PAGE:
Reality television have spawned some ugly shows. The fact is, we are seeing the dumbing-down of television shows. The latest show being blasted is Brazil’s “Sex and the N*ggaz” for its depiction of black women. This is just too ratchet.
Here’s one the critiques from Media Diversified:
TV Channel Globo, one of the largest television networks in Brazil, is broadcasting a series called “Sexo e as Negas”. The series is an adaptation of Sex and the City, but this time with four Black actresses. The series has been written by the famous White actor, writer and producer Miguel Fallabella.
The very title of the series is itself hugely problematic, not only because race is the primary signifier of the women, but also because the terms are full of racist and gendered connotations, such as the vernacular Brazilian expression “I’m not your niggaz “. In racist discourses, Black women are those who work for sex, while the white woman is the woman who is worthy of romantic love, kindness and respect. These same dualities are repeated in “Sexo e as Negas”, where the main character is a white woman who seeks love, while the black women live only for sex, which reminds us of another Brazilian expression which also has its roots in slavery and has remained practically unchanged – “White women are for marriage, mulatas are for fu**ing and black women are for work”.
In the series the narrator is a white person. She is a voyeur; someone who is looking through a keyhole at the sexuality and the bodies of black women who can be raped and manipulated by structural whiteness, not only literally but also through cultural representation. Our existence is fetishised. We are on display for the white gaze. Moreover, even when the characters are placed in situations of explicit racism and sexism, they do not react. The women remain silent or dissolve into strange giggles. These women do not represent us.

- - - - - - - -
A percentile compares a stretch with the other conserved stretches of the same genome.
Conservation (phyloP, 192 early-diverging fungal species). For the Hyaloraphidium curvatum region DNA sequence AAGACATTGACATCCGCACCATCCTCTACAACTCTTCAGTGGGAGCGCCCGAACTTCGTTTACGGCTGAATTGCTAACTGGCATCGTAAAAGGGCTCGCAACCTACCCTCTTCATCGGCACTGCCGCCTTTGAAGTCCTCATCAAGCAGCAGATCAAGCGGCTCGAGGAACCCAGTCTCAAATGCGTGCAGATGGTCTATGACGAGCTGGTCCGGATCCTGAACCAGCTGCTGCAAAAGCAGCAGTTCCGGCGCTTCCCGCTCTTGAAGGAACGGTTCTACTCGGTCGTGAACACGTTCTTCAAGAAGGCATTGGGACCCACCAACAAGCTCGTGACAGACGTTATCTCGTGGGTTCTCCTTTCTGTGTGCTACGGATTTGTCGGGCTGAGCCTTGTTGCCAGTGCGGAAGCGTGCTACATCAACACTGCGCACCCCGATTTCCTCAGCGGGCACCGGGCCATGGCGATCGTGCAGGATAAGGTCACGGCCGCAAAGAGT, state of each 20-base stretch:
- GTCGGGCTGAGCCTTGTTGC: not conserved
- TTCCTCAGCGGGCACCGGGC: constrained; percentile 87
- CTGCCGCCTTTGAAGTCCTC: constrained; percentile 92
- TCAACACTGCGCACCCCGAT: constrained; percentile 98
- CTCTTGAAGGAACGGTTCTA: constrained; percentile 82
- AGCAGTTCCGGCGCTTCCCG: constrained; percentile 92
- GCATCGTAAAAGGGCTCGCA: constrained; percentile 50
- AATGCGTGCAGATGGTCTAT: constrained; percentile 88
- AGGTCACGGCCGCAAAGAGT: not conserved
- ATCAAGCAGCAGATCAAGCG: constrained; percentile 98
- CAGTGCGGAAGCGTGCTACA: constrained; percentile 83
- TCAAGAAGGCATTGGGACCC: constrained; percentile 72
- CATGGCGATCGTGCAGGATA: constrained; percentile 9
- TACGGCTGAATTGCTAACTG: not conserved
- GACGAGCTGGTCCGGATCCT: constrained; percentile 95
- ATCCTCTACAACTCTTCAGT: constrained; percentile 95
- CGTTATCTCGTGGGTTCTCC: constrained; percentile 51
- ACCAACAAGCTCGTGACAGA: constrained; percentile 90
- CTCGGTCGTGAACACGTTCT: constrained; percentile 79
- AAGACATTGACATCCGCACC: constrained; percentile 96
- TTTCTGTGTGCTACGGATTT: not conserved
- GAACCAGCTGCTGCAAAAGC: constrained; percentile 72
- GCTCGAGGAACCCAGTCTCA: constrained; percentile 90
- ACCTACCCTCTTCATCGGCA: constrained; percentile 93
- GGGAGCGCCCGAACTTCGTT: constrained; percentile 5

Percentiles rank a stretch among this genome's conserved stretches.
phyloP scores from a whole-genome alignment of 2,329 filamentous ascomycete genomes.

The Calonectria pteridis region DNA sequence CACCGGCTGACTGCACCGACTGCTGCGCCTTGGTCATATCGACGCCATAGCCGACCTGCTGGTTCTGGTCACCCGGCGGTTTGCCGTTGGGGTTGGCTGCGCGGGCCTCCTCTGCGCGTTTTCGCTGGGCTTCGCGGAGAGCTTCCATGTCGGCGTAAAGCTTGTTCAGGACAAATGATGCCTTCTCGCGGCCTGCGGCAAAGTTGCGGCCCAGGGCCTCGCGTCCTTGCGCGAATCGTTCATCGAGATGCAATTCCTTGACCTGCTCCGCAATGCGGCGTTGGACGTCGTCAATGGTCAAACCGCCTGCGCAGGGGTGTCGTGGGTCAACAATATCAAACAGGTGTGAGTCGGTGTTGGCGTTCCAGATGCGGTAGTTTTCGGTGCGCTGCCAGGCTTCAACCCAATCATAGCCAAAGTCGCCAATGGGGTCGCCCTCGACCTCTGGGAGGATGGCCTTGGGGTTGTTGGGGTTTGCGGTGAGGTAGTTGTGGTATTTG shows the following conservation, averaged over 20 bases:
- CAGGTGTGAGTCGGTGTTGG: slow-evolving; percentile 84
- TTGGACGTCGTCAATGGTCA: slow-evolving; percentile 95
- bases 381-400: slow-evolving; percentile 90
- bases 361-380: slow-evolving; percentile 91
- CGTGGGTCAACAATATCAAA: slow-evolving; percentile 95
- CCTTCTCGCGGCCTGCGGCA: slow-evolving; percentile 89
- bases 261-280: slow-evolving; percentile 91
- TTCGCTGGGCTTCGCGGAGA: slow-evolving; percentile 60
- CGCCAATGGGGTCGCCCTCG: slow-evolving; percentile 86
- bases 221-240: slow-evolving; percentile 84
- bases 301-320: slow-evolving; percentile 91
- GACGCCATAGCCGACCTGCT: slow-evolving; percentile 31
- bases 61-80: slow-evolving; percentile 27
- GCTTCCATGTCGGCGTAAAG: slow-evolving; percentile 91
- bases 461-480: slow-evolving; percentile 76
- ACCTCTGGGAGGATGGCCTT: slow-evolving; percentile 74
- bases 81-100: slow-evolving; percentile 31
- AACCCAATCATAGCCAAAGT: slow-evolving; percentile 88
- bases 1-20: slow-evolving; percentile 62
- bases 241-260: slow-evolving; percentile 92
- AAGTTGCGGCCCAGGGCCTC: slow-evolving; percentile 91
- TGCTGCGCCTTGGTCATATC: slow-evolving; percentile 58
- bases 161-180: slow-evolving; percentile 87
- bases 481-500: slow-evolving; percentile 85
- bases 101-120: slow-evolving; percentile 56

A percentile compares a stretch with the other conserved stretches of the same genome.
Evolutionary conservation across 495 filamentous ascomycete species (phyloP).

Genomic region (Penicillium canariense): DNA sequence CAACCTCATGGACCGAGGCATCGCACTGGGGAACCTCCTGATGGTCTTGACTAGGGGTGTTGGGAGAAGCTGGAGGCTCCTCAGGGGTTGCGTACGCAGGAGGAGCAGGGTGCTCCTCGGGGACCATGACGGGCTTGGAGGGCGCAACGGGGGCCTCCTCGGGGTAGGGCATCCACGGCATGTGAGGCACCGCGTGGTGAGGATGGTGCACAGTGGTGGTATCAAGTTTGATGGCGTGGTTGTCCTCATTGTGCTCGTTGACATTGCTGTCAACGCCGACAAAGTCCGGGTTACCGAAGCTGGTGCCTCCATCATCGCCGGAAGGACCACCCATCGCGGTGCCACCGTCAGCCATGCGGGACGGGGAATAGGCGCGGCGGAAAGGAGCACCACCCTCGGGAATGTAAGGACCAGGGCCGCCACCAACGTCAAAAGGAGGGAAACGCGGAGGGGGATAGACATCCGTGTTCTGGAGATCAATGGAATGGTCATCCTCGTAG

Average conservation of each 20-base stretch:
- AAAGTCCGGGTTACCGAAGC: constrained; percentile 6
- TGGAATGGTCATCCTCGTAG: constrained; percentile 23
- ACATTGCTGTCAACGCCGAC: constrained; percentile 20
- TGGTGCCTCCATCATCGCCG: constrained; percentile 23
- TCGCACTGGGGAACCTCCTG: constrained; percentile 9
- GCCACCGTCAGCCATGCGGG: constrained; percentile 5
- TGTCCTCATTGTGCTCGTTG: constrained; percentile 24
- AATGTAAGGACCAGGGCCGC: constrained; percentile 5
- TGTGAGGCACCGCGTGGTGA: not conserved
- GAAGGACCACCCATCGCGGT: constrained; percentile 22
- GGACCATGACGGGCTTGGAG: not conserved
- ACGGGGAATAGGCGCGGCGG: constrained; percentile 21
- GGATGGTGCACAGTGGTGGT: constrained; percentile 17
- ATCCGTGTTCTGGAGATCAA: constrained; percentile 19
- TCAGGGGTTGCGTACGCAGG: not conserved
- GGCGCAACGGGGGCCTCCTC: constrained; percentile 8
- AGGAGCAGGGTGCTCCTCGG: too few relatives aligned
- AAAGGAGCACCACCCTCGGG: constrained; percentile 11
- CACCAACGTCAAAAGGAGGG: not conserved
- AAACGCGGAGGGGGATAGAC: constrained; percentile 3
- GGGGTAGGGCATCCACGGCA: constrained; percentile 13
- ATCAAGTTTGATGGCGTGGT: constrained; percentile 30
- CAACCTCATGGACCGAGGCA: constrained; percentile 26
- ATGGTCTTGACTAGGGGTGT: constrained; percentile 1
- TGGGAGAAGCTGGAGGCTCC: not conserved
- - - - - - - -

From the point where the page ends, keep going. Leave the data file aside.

The black feminist critique has gone straight to the heart of the matter, denouncing stereotypes and the symbolic violence of these representations where black women are both hypersexualized and passive in the face of racism and sexism. At Blogueiras Negras (or Black Bloggers, a blog written only by black women), we have an alternative series on our youtube channel where we have been able to express our anger. We have also started a National Boycott Movement of the series, including exposing the companies that have sponsored it, namely TIM , VIVO , Avon , Pedigree, Sadia , Itaú , Dermodex , AmBev.
The author of the series says he is an ally; someone who has struggled to discuss issues of blackness. The same author released a statement on his facebook trying to silence us while mocking our criticism, comparing himself to Spike Lee and calling black women who did not accept his work “bush captains” – a name for slave hunters in Brazil. His response included, “Oh! ni**az … give me a break”. On another occasion, Fallabella suggesed that our reaction was down to a sheer lack of intelligence
Watch a preview of “Sex and the N*ggaz, SMH:
Black Women of Brazil also had something to say:
Last night, the controversial new Globo TV series Sexo e as negas took its second episode on the air. The debate over this program has been all over the internet and in the streets even before it debuted last Tuesday night (16). But, as most English speakers don’t have access to the program and it is in Portuguese, many are probably in the dark as to what all of the fuss is about. With so many black women taking to the internet and the streets to voice their disgust with the program’s continuation of long held stereotypes about black women and sexuality, Globo TV has been pulling out of the stops to convince their viewers that there is nothing problematic about the program.